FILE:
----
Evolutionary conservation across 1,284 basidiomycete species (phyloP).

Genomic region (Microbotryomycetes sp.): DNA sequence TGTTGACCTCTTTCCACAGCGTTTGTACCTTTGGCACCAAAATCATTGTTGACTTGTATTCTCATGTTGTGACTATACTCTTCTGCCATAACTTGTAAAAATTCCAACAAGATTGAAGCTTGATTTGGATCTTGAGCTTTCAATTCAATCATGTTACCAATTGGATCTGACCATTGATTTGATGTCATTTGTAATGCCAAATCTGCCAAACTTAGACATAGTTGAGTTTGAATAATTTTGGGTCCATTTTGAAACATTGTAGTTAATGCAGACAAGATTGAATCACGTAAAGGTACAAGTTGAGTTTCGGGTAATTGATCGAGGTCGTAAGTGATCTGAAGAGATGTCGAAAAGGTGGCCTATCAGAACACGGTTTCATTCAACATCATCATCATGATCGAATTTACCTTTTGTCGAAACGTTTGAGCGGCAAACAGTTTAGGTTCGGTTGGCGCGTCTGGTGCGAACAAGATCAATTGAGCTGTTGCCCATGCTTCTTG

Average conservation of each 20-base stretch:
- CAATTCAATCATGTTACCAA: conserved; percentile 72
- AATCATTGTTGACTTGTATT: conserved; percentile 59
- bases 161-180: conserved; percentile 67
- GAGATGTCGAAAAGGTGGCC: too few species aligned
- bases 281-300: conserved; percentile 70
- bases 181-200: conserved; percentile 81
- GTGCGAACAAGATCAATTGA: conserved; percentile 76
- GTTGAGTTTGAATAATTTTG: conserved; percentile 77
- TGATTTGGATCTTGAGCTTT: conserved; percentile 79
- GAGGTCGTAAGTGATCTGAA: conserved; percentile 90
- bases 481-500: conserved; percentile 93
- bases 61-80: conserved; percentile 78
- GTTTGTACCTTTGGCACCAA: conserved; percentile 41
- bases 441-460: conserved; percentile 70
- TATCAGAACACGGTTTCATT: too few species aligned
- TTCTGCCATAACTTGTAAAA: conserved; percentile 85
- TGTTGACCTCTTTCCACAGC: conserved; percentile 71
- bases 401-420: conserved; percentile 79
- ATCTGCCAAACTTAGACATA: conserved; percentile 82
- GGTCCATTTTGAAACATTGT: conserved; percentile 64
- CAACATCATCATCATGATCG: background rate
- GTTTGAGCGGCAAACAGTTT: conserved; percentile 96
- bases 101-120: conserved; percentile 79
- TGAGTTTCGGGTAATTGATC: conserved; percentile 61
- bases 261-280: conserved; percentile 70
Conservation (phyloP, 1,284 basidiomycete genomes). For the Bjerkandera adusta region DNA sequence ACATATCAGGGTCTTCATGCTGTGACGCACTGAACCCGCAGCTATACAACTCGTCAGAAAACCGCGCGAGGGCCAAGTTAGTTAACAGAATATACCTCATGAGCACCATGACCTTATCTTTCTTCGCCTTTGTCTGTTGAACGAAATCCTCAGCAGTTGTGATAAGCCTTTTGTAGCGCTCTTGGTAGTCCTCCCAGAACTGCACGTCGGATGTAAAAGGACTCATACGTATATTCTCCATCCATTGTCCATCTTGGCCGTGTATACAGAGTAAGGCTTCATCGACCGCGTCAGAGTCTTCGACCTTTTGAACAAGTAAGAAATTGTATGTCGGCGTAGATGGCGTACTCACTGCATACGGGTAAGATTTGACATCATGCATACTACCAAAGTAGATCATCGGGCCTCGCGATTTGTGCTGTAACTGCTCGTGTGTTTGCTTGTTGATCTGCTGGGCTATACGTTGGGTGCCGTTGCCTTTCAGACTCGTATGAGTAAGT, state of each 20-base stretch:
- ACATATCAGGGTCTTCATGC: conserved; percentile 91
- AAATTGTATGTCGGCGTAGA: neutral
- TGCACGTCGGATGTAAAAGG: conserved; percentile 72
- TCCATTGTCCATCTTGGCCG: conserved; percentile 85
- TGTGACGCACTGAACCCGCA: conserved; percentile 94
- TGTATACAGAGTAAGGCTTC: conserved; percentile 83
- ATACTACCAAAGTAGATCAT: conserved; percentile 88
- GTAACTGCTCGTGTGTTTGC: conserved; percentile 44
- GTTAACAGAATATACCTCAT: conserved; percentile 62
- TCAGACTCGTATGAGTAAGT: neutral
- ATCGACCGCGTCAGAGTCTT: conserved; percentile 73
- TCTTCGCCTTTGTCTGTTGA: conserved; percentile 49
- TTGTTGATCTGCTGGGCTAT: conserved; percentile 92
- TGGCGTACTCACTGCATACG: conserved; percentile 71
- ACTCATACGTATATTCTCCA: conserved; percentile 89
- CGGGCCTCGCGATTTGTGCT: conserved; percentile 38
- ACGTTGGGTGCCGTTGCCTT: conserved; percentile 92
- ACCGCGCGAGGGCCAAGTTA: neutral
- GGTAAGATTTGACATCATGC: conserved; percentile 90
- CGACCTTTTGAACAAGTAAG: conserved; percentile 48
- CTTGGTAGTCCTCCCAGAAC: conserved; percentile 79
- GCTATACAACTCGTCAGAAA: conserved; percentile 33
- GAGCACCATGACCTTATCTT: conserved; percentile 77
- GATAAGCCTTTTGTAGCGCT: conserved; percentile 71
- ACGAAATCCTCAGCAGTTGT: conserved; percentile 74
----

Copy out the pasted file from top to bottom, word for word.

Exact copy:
Evolutionary conservation across 1,284 basidiomycete species (phyloP).

Genomic region (Microbotryomycetes sp.): DNA sequence TGTTGACCTCTTTCCACAGCGTTTGTACCTTTGGCACCAAAATCATTGTTGACTTGTATTCTCATGTTGTGACTATACTCTTCTGCCATAACTTGTAAAAATTCCAACAAGATTGAAGCTTGATTTGGATCTTGAGCTTTCAATTCAATCATGTTACCAATTGGATCTGACCATTGATTTGATGTCATTTGTAATGCCAAATCTGCCAAACTTAGACATAGTTGAGTTTGAATAATTTTGGGTCCATTTTGAAACATTGTAGTTAATGCAGACAAGATTGAATCACGTAAAGGTACAAGTTGAGTTTCGGGTAATTGATCGAGGTCGTAAGTGATCTGAAGAGATGTCGAAAAGGTGGCCTATCAGAACACGGTTTCATTCAACATCATCATCATGATCGAATTTACCTTTTGTCGAAACGTTTGAGCGGCAAACAGTTTAGGTTCGGTTGGCGCGTCTGGTGCGAACAAGATCAATTGAGCTGTTGCCCATGCTTCTTG

Average conservation of each 20-base stretch:
- CAATTCAATCATGTTACCAA: conserved; percentile 72
- AATCATTGTTGACTTGTATT: conserved; percentile 59
- bases 161-180: conserved; percentile 67
- GAGATGTCGAAAAGGTGGCC: too few species aligned
- bases 281-300: conserved; percentile 70
- bases 181-200: conserved; percentile 81
- GTGCGAACAAGATCAATTGA: conserved; percentile 76
- GTTGAGTTTGAATAATTTTG: conserved; percentile 77
- TGATTTGGATCTTGAGCTTT: conserved; percentile 79
- GAGGTCGTAAGTGATCTGAA: conserved; percentile 90
- bases 481-500: conserved; percentile 93
- bases 61-80: conserved; percentile 78
- GTTTGTACCTTTGGCACCAA: conserved; percentile 41
- bases 441-460: conserved; percentile 70
- TATCAGAACACGGTTTCATT: too few species aligned
- TTCTGCCATAACTTGTAAAA: conserved; percentile 85
- TGTTGACCTCTTTCCACAGC: conserved; percentile 71
- bases 401-420: conserved; percentile 79
- ATCTGCCAAACTTAGACATA: conserved; percentile 82
- GGTCCATTTTGAAACATTGT: conserved; percentile 64
- CAACATCATCATCATGATCG: background rate
- GTTTGAGCGGCAAACAGTTT: conserved; percentile 96
- bases 101-120: conserved; percentile 79
- TGAGTTTCGGGTAATTGATC: conserved; percentile 61
- bases 261-280: conserved; percentile 70
Conservation (phyloP, 1,284 basidiomycete genomes). For the Bjerkandera adusta region DNA sequence ACATATCAGGGTCTTCATGCTGTGACGCACTGAACCCGCAGCTATACAACTCGTCAGAAAACCGCGCGAGGGCCAAGTTAGTTAACAGAATATACCTCATGAGCACCATGACCTTATCTTTCTTCGCCTTTGTCTGTTGAACGAAATCCTCAGCAGTTGTGATAAGCCTTTTGTAGCGCTCTTGGTAGTCCTCCCAGAACTGCACGTCGGATGTAAAAGGACTCATACGTATATTCTCCATCCATTGTCCATCTTGGCCGTGTATACAGAGTAAGGCTTCATCGACCGCGTCAGAGTCTTCGACCTTTTGAACAAGTAAGAAATTGTATGTCGGCGTAGATGGCGTACTCACTGCATACGGGTAAGATTTGACATCATGCATACTACCAAAGTAGATCATCGGGCCTCGCGATTTGTGCTGTAACTGCTCGTGTGTTTGCTTGTTGATCTGCTGGGCTATACGTTGGGTGCCGTTGCCTTTCAGACTCGTATGAGTAAGT, state of each 20-base stretch:
- ACATATCAGGGTCTTCATGC: conserved; percentile 91
- AAATTGTATGTCGGCGTAGA: neutral
- TGCACGTCGGATGTAAAAGG: conserved; percentile 72
- TCCATTGTCCATCTTGGCCG: conserved; percentile 85
- TGTGACGCACTGAACCCGCA: conserved; percentile 94
- TGTATACAGAGTAAGGCTTC: conserved; percentile 83
- ATACTACCAAAGTAGATCAT: conserved; percentile 88
- GTAACTGCTCGTGTGTTTGC: conserved; percentile 44
- GTTAACAGAATATACCTCAT: conserved; percentile 62
- TCAGACTCGTATGAGTAAGT: neutral
- ATCGACCGCGTCAGAGTCTT: conserved; percentile 73
- TCTTCGCCTTTGTCTGTTGA: conserved; percentile 49
- TTGTTGATCTGCTGGGCTAT: conserved; percentile 92
- TGGCGTACTCACTGCATACG: conserved; percentile 71
- ACTCATACGTATATTCTCCA: conserved; percentile 89
- CGGGCCTCGCGATTTGTGCT: conserved; percentile 38
- ACGTTGGGTGCCGTTGCCTT: conserved; percentile 92
- ACCGCGCGAGGGCCAAGTTA: neutral
- GGTAAGATTTGACATCATGC: conserved; percentile 90
- CGACCTTTTGAACAAGTAAG: conserved; percentile 48
- CTTGGTAGTCCTCCCAGAAC: conserved; percentile 79
- GCTATACAACTCGTCAGAAA: conserved; percentile 33
- GAGCACCATGACCTTATCTT: conserved; percentile 77
- GATAAGCCTTTTGTAGCGCT: conserved; percentile 71
- ACGAAATCCTCAGCAGTTGT: conserved; percentile 74